Luckily I was scared when I realized I was alone and hunkered down crying instead of wandering into a roller coaster restricted area and getting my head knocked off by someone’s legs. Luckily the person who approached me wasn’t of the chi-mo or murderer variety and helped me tearfully reunite with my family. But even if I did suffer a horrible death or got kidnapped, would this be my mother’s fault? Apparently, much of the Internet would say yes and demand her to take full responsibility regardless of whether or not she actually publicly denied fault for the incident in the first place.  I wouldn’t fault my mother – a crowded amusement park, 2 kids…both of whom she thought were by her side as she strolled along checking the park map for the next ride. You know who would fault my mother if something happened to me in those hours-long minutes I was missing? My mother. She would play the moments leading up to realizing I wasn’t next to her and every possible thing she could’ve done differently every minute of every day for the rest of her life. I know this because I know my mother, and I know myself as a mother. I imagine if my little boy was lost, scared, alone, hurt, helpless, in danger…the thought makes my stomach turn and my heart ache. And the thought of him dying is unthinkable. I won’t even allow that thought to fully process. Yet I know I am powerless to shield my child from every ounce of pain and fear that may come his way, and I am unable to fully protect him from the dangers of the world, or even from himself. It’s humbling and frightening as f*ck. 

Some peeps are talking like Cinci Zoo mom is super pissed off, denying responsibility all together, or blaming others for what happened, and I haven’t seen anything showing that’s actually the case. In reality, she’s probably wishing she had made her son sit at home and watch TV all day instead of going to the zoo and eating a big bowl of relief that her kid isn’t dead with a generous helping of gratitude, a side of feeling like a complete sh*thead, and a big glass of sorrow for the death of an innocent animal so she can wash down the handful of Tylenol PM she needs in order to sleep after being traumatized by the Congo-style nightmare of seeing her child thrown around and dragged like a rag doll by an agitated 400-lb gorilla.

The public statements the family has made so far are very compassionate toward the gorilla and the zoo regarding the choice that was and had to be made to save their child, and they’ve also expressed that they will not file charges against the zoo. What else do people want from the mother to put the blame game to rest? Make [another] public statement? Go to prison? Pay for the gorilla? Put on her gorilla-catching pants and swipe another one to replace him? Would her doing these things make any of the witch-hunting trolls feel better?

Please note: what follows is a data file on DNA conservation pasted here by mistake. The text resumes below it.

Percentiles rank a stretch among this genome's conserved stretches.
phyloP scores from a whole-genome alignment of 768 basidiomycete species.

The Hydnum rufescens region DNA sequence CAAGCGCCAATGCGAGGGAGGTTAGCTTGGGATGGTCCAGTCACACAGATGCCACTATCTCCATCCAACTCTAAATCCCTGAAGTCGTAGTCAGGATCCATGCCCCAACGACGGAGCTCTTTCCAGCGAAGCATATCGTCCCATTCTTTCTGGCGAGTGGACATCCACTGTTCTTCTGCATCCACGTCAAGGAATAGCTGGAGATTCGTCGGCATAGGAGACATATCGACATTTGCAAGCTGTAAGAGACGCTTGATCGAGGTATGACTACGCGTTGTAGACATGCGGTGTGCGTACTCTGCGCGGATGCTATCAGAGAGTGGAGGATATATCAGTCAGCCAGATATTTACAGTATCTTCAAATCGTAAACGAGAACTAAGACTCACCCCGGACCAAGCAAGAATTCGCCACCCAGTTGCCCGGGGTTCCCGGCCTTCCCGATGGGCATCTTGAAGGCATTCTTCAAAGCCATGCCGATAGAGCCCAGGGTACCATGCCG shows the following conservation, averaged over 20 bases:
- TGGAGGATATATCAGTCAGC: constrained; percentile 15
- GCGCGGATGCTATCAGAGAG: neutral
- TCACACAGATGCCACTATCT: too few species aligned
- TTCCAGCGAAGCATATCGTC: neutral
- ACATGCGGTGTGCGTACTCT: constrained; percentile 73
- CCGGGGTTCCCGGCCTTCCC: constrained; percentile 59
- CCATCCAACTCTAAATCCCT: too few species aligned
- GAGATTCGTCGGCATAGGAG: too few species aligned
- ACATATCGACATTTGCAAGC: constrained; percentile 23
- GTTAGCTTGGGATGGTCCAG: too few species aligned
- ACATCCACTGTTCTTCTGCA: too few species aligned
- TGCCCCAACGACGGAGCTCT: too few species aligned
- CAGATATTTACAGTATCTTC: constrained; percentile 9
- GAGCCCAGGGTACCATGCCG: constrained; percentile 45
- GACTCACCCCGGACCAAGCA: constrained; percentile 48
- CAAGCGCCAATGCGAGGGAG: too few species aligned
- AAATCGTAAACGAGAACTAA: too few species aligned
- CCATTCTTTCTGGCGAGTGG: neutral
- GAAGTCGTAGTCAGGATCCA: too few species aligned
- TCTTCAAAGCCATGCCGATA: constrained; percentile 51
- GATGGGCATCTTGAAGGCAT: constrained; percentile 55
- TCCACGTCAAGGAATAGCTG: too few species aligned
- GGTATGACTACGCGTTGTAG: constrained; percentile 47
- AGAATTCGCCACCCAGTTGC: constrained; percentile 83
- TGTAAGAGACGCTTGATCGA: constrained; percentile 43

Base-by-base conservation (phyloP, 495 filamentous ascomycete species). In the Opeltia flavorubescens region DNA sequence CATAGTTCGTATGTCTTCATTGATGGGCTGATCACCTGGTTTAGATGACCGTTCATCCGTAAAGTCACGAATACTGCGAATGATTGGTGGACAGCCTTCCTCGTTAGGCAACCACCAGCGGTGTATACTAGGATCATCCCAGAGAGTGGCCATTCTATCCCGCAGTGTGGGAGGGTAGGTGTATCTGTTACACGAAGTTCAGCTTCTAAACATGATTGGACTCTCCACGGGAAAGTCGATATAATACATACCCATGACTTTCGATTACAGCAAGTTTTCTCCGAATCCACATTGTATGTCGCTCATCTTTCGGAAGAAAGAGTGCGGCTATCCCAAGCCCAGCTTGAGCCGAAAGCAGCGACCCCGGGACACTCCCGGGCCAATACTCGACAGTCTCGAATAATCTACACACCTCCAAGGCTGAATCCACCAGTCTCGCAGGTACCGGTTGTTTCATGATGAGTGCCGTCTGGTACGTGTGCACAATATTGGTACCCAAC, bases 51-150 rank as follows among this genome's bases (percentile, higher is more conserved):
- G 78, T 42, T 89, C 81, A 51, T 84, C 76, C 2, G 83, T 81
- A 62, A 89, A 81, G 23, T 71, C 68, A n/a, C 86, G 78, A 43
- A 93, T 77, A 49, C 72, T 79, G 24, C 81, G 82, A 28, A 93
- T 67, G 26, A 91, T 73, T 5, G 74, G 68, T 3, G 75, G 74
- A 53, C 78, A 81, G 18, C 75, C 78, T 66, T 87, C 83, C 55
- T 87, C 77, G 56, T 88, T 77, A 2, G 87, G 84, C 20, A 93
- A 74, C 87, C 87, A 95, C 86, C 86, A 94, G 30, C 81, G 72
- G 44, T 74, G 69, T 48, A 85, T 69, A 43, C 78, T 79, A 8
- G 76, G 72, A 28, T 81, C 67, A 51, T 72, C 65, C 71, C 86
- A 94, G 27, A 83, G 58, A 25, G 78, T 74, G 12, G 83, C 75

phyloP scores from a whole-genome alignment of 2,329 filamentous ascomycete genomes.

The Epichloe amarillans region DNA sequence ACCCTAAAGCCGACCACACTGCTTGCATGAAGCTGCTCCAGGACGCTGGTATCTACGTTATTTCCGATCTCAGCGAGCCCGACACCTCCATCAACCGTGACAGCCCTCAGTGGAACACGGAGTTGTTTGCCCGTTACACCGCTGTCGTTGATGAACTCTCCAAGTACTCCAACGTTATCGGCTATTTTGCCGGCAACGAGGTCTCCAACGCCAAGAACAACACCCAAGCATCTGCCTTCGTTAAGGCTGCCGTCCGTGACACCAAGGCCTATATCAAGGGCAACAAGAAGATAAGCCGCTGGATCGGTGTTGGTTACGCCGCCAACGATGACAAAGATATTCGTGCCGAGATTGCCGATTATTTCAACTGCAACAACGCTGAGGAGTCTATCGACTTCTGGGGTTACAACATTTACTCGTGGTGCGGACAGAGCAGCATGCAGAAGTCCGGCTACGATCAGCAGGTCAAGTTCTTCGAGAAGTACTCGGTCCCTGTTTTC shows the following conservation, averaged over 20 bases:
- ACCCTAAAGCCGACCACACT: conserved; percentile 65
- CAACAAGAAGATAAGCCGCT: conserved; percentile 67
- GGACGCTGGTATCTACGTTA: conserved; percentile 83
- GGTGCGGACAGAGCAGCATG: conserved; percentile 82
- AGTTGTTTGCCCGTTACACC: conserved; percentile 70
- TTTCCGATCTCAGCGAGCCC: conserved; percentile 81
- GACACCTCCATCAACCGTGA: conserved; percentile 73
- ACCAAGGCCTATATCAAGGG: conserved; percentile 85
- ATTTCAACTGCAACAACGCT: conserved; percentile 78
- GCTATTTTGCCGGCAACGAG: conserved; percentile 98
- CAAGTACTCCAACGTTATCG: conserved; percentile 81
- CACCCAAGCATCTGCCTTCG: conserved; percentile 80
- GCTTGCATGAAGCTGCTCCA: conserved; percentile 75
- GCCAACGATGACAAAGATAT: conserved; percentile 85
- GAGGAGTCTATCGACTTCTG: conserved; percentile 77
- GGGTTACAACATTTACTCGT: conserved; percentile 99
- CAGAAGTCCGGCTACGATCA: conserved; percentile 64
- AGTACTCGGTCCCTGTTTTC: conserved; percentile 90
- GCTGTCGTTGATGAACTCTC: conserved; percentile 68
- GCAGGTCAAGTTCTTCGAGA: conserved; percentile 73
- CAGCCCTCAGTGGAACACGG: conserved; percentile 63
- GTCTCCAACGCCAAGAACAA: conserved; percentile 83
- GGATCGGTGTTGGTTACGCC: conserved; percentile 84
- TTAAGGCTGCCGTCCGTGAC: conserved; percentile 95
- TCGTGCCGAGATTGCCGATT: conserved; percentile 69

People are ANGRY – like, Hulk Smash angry – over this whole ordeal, AND THE CHILD IS ALIVE! Social media has worked itself into a stupor over the need for someone to take blame even though no one is denying blame. The parties involved (keyword: involved) successfully worked together to achieve the best possible outcome to a difficult and horrifying situation, and everyone involved (keyword: involved) is in agreement that it was a tragic accident. Besides the gorilla, perhaps, because he’s dead. And maybe the kid because he’s like 4, but some day he’ll understand. Because he’s going to grow up, being not dead and all, and maybe have a great impact in this world. Maybe he’ll be president, or save lives as a doctor or policeman or fireman, or teach our youth as a teacher, or discover an alternative to fossil fuels. Maybe he’ll die tomorrow, because Final Destination. But whatever his destiny, he’s alive to explore it. 
It seems like more than anything, the parties not involved in the tragedy (aka the general public) are not in agreement with each other and THAT’S what is getting everyone’s @sses chapped. People are so incensed that not everyone agrees with their opinions that they’re letting themselves get so worked up they’re spewing insults and hate at one another, and driving themselves insane trying to prove themselves right. And for what?

I’m not the least bit angry about this. I’m not sure I’m even sad about it. It’s a bummer the kid entered the exhibit and fell into the moat and it’s too bad the gorilla had to be killed, but the boy is alive and doing fine. I am an animal lover by nature but if I had to choose between starving to death, cannabalism, or eating a gorilla, well, I’d be dining on Haramburgers.

Respectfully, or at least humorously if disrespectfully, stating your opinions is totally acceptable, but there’s no reason to get upset at total strangers on social media. About anything. Especially when it’s to your own detriment, emotionally or physically.  To quote Captain Murphy in Lethal Weapon 2, “That’s why I don’t have an ulcer, because I know when to say I don’t give a f*ck.”